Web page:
Previously we wrote about Velvet the Fabric of Nobility, now let us introduce you to the different types of velvet. To start, this fabric is woven on a special loom that weaves with the thickness of two materials at the same time. The two pieces are then cut apart to create the pile effect, and the two lengths of fabric are wound on separate rolls. This complicated process meant that it was expensive to make before industrial power looms became available.
Different Types of Velvet:Crushed
This type is extremely lustrous and somewhat crushed. This type of velvet can be produced by pressing the fabric down in different directions. It can also be produced by mechanically twisting the fabric while wet. The result is patterned appearance that is very lustrous.
Types of Velvet:Lyons
A densely woven, stiff, heavier weight pile velvet used for hats, coat collars and garments. A densely woven, stiff, heavier weight pile velvet used for hats, coat collars, decorative pillows and garments.
Types of Velvet:Plain
Commonly made of cotton and has a plain weave on the backside of the fabric. This type of velvet has a firm hand and can be used for many purposes. It can be used for curtains, upholstery and carpeting. It can be printed on small motifs.
Striking and beautiful. Images are sunk into the pile of the velvet so that you get a textural as well as visual effect. A metal roller is used to heat stamp the fabric, producing a pattern. This different type of velvet is very cute and works well for girls dresses.
The Season For Different Types of Velvet
It’s that time of year when velvet starts making its triumphant comeback with holiday dresses for girls and ladies of all ages. The perfect way to make a grand entrance. Considered the fabric of the holidays anything from coats to stockings are made from velvet which gives that warm cozy feel to holiday festivities. Although it is heavily used during the holiday season, it is also great for year round events such as weddings, formal parties, birthday parties and for manufacturing apparel.
Historical background on Velvet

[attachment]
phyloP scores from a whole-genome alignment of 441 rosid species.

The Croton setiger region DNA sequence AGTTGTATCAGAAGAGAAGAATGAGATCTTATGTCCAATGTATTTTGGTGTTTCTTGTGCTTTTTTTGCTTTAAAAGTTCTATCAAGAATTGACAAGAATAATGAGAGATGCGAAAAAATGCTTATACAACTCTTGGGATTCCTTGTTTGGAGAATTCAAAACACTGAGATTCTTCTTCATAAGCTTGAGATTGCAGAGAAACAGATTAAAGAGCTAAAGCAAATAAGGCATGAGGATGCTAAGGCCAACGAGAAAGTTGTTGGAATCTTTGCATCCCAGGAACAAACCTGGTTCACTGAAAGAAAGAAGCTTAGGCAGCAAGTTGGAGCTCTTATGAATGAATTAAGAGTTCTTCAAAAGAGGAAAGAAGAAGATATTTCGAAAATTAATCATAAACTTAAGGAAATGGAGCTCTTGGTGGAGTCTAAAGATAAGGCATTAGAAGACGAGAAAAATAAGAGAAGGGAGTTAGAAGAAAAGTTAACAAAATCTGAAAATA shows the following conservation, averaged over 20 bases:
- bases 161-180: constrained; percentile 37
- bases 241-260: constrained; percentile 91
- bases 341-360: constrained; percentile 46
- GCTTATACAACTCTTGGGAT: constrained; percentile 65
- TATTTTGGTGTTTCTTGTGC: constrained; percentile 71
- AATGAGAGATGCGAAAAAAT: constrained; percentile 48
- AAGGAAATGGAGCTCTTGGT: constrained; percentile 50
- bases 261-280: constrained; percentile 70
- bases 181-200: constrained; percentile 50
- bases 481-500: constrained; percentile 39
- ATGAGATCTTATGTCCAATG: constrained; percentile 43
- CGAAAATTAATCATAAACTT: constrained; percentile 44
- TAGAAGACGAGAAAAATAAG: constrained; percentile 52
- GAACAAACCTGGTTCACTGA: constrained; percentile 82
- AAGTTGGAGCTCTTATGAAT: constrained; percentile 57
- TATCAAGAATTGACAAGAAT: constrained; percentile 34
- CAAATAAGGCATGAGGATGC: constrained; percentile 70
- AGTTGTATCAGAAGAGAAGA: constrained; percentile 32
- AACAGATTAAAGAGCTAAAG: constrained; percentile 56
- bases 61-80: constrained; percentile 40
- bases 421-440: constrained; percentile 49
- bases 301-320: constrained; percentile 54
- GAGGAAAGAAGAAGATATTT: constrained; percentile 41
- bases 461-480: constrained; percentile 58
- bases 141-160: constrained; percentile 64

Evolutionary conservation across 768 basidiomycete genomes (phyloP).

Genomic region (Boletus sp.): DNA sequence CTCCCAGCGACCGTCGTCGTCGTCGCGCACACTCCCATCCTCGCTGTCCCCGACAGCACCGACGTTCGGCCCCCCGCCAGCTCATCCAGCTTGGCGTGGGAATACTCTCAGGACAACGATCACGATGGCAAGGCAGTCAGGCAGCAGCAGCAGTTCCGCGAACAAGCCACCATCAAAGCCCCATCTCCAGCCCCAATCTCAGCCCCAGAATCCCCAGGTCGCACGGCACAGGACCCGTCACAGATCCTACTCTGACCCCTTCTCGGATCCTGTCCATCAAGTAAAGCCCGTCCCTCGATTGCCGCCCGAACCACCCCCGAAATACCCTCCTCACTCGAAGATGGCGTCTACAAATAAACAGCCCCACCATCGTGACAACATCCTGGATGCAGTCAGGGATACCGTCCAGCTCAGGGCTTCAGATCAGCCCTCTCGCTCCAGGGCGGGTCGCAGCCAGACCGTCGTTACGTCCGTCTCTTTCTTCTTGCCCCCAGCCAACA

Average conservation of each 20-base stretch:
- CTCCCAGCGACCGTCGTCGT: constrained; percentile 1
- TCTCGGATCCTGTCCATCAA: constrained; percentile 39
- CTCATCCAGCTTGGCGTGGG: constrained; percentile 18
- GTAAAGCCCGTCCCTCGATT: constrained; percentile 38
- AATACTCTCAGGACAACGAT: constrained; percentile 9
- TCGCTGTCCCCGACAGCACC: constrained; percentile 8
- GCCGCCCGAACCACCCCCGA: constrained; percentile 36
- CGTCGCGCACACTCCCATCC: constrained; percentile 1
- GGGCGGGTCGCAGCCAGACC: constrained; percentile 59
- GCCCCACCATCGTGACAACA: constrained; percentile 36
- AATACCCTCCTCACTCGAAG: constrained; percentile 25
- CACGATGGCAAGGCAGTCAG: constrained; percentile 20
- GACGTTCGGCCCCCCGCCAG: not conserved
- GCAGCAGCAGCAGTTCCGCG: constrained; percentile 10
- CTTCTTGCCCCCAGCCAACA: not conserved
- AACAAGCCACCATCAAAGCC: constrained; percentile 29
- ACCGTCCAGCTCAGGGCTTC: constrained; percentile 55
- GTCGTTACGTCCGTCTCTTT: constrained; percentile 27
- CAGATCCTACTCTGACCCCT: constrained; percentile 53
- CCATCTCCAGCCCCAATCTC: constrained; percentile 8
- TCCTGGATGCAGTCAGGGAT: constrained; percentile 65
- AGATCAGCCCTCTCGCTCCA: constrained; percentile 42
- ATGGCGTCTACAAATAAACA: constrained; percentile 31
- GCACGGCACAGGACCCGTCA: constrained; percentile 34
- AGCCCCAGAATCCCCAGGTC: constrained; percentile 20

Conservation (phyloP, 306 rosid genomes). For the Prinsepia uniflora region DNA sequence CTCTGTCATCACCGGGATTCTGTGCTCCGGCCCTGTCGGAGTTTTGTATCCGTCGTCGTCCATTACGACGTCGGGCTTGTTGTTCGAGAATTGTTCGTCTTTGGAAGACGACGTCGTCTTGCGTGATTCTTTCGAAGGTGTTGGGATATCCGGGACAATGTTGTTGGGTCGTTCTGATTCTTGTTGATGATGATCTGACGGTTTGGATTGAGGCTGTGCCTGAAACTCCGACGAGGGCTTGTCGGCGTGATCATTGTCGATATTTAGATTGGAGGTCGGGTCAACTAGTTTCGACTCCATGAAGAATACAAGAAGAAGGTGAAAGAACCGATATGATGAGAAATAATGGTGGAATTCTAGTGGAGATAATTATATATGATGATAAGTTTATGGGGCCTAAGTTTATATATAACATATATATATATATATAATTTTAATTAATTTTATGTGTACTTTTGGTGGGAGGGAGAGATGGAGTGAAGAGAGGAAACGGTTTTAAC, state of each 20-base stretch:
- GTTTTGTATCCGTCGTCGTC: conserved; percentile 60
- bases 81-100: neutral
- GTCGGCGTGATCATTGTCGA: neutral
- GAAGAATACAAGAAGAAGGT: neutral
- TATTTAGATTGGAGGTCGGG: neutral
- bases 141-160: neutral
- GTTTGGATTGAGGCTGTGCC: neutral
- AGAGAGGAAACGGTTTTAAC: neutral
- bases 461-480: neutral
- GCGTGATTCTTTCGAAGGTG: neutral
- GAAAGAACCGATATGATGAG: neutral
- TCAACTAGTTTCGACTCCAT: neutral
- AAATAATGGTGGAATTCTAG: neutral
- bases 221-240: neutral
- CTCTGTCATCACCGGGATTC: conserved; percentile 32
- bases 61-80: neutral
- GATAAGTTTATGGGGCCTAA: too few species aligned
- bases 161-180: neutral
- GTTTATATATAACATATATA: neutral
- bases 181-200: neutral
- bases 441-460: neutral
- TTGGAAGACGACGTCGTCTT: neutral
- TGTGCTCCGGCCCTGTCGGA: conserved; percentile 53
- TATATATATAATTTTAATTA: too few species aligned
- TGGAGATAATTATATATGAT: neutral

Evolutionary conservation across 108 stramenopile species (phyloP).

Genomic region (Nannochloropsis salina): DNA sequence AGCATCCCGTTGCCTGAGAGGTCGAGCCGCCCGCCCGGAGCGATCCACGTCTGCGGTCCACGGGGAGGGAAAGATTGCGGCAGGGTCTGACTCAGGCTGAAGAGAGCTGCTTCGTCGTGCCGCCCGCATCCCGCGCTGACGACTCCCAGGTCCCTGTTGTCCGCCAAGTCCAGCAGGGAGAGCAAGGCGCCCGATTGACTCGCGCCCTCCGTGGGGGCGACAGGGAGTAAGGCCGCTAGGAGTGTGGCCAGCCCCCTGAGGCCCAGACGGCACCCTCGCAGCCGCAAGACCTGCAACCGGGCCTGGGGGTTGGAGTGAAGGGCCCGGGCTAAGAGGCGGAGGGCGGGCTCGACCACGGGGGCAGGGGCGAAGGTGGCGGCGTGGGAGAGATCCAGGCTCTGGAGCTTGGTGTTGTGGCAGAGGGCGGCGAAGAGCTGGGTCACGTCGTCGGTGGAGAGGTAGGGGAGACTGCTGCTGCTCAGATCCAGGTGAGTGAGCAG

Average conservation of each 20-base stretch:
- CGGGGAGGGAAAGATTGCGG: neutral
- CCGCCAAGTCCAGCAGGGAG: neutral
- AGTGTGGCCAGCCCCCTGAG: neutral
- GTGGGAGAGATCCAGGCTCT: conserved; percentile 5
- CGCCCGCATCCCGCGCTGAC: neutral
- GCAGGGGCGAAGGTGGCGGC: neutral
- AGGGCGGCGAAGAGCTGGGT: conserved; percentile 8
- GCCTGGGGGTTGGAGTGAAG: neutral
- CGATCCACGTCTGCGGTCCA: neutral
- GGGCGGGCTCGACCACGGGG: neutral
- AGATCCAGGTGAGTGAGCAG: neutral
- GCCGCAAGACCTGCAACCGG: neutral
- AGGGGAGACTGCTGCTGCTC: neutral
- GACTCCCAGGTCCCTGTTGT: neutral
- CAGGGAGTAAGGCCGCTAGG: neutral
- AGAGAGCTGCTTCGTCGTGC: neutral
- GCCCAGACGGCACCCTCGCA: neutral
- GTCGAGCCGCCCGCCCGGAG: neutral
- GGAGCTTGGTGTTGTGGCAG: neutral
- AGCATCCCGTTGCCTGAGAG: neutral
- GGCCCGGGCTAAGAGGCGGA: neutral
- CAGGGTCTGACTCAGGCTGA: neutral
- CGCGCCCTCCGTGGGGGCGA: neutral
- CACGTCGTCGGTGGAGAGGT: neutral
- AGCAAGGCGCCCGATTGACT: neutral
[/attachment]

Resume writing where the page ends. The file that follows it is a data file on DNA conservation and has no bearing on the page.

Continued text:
Traditionally, associated with nobility, dating back to the medieval era velvet was introduced to European nobility by Crusaders returning from the Middle East. This extravagant material became a symbol of wealth and power in Europe and was so favored by kings and queens. Although they are used in everyday clothing today different types of velvet are still celebrated for their beauty and elegance.
Different Types of Satin
Recently we told you all about Satin its care and uses and how it is the fabric of royalty, well now let us introduce you to all the different types of satin. Prized for centuries this fabric has been thought of as the most luscious fabric in existence. Smooth and silky, in many places this fabric represents royalty. Below we explain some of the many variations of satin.
Different Types of Satin: Antique
Commonly woven from rayon and acetate using various colors and yarn thicknesses. This gives antique satin fabric a textured feel and iridescent appearance. This type of satin is mainly used as a decorative fabric primarily for draperies. Unlike wedding satin with the shiny weave visible, antique satin is made of small textures on the surface.
Types of Satin: Charmuse
Charmuse can often withstand machine washing, but it does not breath as well as silk satin. Charmeuse has traditionally been a popular fabric for women’s clothing. Today, it is commonly found in wedding dresses, bridesmaid dresses and flower girl dresses. Generally made of silk, rayon or polyester, this fabric has a shiny face and dull back.
Types of Satin: Crepe Back
One side of the fabric is silk while the other is crepe making the appearance of the fabric either shiny or dull. Can be used in specialty outfits such as wedding dresses, party dresses and sometimes even in lingerie. A reversible fabric which can either be used on the satin or crepe side.
Types of Satin: Silk
The most luxurious of all satin’s are silk. This fabric is light weight, very shimmery and is breathable making it ideal for sleep wear. Silk satin is the most traditional and most coveted satin today.
Types of Satin: Stretched Satin
Stretched Satin is the same as ordinary satin fabric expect with an additional 5% spandex added. This type of satin carries the same uses as regular satin although it incorporates a form fitting look to the garment. Can be used in the making of pants, sports apparel and dresses.
Different Types of Satin-Uses for Satin
Satin fabric is commonly used in many different aspects of every day life such as baseball jackets, athletic shorts, women’s lingerie, nightgowns, blouses and evening gowns. The fabric is also used in Men’s boxer shorts, briefs, shirts and neckties. A interesting use is in the production of pointy shoes for ballet. Other uses include interior furnishing, fabrics, upholstery and bed sheets.
Dating back to the Middle Ages where it originated in China, satin was made of silk; consequently it was very expensive, used only by the upper classes. Satin became famous in Europe during the twelfth century and has prospered since. Thank you for taking the time to learn more about the different types of satin.